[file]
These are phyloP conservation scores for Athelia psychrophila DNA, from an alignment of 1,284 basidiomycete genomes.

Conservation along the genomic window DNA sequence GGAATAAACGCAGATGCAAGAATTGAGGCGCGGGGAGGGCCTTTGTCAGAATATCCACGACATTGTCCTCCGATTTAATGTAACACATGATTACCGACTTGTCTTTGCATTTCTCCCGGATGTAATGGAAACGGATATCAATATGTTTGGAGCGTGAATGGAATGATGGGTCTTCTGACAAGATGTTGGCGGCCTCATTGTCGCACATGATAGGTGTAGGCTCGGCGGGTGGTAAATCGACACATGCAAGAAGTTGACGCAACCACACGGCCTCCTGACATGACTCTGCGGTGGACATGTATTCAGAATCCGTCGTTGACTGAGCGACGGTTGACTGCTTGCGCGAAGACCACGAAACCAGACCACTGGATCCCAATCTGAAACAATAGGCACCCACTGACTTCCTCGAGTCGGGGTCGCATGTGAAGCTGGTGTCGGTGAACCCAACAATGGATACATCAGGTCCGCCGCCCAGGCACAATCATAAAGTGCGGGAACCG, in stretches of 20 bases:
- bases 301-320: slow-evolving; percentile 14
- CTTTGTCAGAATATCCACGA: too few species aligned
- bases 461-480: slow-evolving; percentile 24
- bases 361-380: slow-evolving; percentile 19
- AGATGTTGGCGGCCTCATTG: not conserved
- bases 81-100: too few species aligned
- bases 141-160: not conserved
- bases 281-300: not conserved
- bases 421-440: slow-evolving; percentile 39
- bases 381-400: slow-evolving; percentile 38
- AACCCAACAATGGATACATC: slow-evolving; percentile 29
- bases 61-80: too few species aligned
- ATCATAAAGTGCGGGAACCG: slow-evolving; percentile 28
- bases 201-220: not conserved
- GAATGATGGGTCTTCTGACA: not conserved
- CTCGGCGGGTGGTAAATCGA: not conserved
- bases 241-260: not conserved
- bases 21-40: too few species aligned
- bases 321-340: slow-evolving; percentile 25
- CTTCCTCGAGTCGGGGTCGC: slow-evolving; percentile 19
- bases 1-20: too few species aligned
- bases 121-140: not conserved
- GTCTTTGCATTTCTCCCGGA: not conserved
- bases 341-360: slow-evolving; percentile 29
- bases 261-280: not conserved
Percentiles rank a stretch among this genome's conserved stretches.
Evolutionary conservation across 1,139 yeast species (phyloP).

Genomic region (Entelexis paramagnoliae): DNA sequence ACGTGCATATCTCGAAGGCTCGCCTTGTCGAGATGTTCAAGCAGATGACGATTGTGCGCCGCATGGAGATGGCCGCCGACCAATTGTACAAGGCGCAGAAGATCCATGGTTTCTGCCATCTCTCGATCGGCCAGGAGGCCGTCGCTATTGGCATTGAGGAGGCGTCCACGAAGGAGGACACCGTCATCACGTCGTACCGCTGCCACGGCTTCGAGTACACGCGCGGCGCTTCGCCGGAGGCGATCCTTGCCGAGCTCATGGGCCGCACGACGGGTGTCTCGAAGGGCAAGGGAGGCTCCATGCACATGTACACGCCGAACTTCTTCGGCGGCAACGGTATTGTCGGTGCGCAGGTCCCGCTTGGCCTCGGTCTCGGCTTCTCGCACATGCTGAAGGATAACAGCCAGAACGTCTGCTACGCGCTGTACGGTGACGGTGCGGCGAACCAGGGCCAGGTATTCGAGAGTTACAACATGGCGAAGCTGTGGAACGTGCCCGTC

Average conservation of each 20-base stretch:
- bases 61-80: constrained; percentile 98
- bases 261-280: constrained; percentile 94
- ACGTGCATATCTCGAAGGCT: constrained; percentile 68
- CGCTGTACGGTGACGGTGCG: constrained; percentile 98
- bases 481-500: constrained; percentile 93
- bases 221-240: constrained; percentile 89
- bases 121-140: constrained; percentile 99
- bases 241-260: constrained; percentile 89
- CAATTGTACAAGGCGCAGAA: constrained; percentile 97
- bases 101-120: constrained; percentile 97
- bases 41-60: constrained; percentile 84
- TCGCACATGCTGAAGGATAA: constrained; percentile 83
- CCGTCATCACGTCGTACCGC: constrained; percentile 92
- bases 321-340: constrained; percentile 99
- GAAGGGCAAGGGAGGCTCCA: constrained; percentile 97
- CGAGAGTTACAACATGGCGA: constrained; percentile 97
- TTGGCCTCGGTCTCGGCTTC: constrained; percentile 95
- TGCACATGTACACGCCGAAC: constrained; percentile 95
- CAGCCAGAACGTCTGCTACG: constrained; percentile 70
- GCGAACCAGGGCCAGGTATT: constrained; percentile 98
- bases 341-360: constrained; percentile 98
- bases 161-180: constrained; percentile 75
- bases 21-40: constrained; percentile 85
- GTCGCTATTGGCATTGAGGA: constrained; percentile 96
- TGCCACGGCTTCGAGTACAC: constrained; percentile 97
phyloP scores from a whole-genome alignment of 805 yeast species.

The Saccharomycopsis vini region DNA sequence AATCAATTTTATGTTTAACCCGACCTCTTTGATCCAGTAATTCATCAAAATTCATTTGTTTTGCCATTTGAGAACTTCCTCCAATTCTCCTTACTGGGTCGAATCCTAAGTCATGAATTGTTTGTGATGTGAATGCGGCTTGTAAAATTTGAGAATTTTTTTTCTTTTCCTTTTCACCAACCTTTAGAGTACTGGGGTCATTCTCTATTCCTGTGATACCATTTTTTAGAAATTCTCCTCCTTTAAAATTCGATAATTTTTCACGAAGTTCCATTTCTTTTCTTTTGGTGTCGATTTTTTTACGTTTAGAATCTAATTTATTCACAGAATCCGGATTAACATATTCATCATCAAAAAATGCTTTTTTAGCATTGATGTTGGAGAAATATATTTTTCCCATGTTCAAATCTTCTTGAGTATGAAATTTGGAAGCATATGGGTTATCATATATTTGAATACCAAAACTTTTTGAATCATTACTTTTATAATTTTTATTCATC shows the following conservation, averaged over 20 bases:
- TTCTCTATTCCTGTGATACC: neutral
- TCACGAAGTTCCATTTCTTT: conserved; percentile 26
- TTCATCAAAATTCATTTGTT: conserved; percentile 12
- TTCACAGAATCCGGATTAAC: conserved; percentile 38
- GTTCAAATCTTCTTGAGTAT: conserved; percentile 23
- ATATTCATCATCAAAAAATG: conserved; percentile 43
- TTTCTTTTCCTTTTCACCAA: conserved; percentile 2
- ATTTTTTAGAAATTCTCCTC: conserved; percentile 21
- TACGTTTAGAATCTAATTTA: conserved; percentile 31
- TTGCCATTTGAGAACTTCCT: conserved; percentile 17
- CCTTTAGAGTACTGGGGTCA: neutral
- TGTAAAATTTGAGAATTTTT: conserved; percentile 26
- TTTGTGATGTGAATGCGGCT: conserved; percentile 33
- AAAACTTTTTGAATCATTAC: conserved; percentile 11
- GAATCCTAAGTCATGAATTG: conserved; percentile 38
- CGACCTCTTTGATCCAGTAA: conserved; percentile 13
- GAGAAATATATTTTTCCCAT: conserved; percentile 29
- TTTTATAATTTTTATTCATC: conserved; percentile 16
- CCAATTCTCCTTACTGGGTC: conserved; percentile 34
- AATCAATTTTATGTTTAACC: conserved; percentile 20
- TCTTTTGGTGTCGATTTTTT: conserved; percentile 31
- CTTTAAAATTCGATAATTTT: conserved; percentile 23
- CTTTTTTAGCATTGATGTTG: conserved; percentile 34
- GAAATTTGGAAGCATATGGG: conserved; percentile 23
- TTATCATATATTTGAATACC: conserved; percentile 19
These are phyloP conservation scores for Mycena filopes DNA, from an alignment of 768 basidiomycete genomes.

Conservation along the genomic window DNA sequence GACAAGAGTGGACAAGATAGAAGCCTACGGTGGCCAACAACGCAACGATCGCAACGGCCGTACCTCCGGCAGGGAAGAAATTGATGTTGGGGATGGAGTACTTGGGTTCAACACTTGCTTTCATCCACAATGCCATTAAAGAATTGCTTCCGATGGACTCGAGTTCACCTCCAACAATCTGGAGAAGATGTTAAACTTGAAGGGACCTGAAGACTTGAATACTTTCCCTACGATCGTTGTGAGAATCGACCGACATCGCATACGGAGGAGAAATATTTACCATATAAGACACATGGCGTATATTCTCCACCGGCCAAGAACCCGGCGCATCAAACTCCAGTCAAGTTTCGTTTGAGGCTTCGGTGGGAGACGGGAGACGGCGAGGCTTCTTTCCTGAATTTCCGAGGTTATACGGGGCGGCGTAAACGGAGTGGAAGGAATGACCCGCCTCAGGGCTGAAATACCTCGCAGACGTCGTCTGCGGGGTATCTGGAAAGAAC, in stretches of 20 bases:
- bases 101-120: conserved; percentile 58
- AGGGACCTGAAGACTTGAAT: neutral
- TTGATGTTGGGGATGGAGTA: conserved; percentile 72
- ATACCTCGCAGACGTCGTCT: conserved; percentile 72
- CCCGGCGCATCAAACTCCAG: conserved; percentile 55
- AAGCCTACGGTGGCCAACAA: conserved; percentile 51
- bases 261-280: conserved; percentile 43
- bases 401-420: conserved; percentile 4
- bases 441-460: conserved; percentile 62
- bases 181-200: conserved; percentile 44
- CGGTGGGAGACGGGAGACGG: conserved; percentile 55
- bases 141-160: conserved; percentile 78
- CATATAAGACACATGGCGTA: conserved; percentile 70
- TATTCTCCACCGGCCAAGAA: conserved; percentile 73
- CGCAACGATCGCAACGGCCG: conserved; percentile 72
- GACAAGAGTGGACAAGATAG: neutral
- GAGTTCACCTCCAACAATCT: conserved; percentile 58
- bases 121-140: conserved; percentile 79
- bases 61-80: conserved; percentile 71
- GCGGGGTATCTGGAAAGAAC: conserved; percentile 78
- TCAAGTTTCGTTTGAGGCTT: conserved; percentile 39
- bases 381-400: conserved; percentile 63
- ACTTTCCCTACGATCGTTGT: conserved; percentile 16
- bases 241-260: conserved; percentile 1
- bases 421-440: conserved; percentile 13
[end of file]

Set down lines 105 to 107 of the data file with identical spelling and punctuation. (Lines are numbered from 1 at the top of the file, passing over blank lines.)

- GCGGGGTATCTGGAAAGAAC: conserved; percentile 78
- TCAAGTTTCGTTTGAGGCTT: conserved; percentile 39
- bases 381-400: conserved; percentile 63